Butterfly Wings

Our Life in Posts and Pictures

The Butterfly Project April 11, 2010

Filed under: Butterfly,Community — anet smith @ 6:11 pm

I can’t remember what brought it up, but a few weeks ago, I talked with my boys about the Holocaust. Recently, I posted about a Children’s Book, The Butterfly. Branch of Wisdom, a blog I read regularly had a post today that really caught my eye. Today, April 11th, 2010 is Holocaust Rembrance Day.

From Branch of Wisdom: “Sadly 1,500,000 innocent children perished in the Holocaust. In an effort to remember them, Holocaust Museum Houston is collecting 1.5 million handmade butterflies. The butterflies will eventually comprise a breath-taking exhibition, currently scheduled for Spring 2013, for all to remember. The Museum has already collected an estimated 400,000 butterflies.”

I am linking the original post from Tamara at Branch of Wisdom and the wonderful links she included. Thank you Tamara for permission to post directly from her blog. Please check out Branch of Wisdom.

My family will be making butterflies to send for the project. I hope to use the curriculum as a teacher in the coming years.

Branch of Wisdom
Echoes and Reflections – Curriculum
Auschwitz Album
Our Wholehearted Family


The Butterfly April 2, 2010

Filed under: Butterfly,Historical Fiction — anet smith @ 7:17 am

I was prompted to read The Butterfly when a student asked for books on the Holocaust. (I also found Someone Named Eva, by Joan M. Wolf.)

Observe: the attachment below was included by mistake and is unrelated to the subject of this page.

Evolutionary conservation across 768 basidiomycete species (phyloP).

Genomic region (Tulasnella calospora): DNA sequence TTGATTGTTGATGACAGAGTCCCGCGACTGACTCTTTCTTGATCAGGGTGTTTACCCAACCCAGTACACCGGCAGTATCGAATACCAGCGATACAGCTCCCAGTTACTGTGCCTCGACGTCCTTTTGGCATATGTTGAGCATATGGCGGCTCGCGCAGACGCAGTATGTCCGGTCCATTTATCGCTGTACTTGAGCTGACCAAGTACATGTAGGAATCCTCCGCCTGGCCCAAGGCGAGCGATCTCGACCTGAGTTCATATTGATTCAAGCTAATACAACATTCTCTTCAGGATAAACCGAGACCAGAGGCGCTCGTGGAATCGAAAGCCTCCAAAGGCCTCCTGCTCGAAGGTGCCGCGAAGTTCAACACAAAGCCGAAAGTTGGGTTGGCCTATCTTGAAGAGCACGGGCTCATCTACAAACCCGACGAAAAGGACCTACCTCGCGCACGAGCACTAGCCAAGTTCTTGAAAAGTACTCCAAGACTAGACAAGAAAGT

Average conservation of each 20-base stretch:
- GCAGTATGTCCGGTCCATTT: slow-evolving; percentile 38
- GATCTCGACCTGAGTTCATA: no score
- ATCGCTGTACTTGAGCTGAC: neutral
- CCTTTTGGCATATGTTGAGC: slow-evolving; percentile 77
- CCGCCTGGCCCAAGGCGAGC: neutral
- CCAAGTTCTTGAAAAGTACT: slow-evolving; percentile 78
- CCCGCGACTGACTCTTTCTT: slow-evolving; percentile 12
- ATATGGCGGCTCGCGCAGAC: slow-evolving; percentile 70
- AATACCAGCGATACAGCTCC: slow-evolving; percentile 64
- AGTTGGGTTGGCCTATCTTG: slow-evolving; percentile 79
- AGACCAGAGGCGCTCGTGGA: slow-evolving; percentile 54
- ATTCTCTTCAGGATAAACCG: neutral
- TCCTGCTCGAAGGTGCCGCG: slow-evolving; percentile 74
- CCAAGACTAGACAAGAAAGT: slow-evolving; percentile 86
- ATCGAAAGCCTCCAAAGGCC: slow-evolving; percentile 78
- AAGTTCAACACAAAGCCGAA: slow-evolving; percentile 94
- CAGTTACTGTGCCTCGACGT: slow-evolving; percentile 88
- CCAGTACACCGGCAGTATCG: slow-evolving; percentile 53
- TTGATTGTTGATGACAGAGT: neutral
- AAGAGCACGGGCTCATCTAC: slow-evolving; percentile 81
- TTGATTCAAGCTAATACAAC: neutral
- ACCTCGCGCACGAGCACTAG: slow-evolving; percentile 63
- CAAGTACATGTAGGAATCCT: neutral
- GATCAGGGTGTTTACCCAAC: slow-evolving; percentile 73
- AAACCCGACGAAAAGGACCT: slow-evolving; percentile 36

Patricia Polacco wrote The Butterfly about an event from her aunt Monique Boisseau Gaw’s childhood. Monique lived in Nazi occupied France and befriends a “ghost girl”. The friend is actually not a ghost, but a Jewish girl, Sevrine, who is hiding with her family in Monique’s cellar. The girls secretly spend time together and Monique brings things from the outside world in for Servine to see. One night she brings a papillion, a butterfly, in and the girls release it. Servine longs to be as free as the butterfly.

This is a heartwarming tale of friendship, courage and selfless giving. It does not gloss over the evil of dark parts of World history, but presents them truthfully in a way that would be appropriate for children (perhaps grade three and above). Ms. Polacco says on her website that “children understand more than we give them credit for”.

An author’s note is included in the book that gives historical background of her family being part of the French underground and resistance and information on what happened to Monique and Servine’s friendship.

If you haven’t visited Patricia Polacco’s website, you should. She has written and illustrated many wonderful tales from her life. The site (click here) also has e-postcards of Polacco’s art that you can send.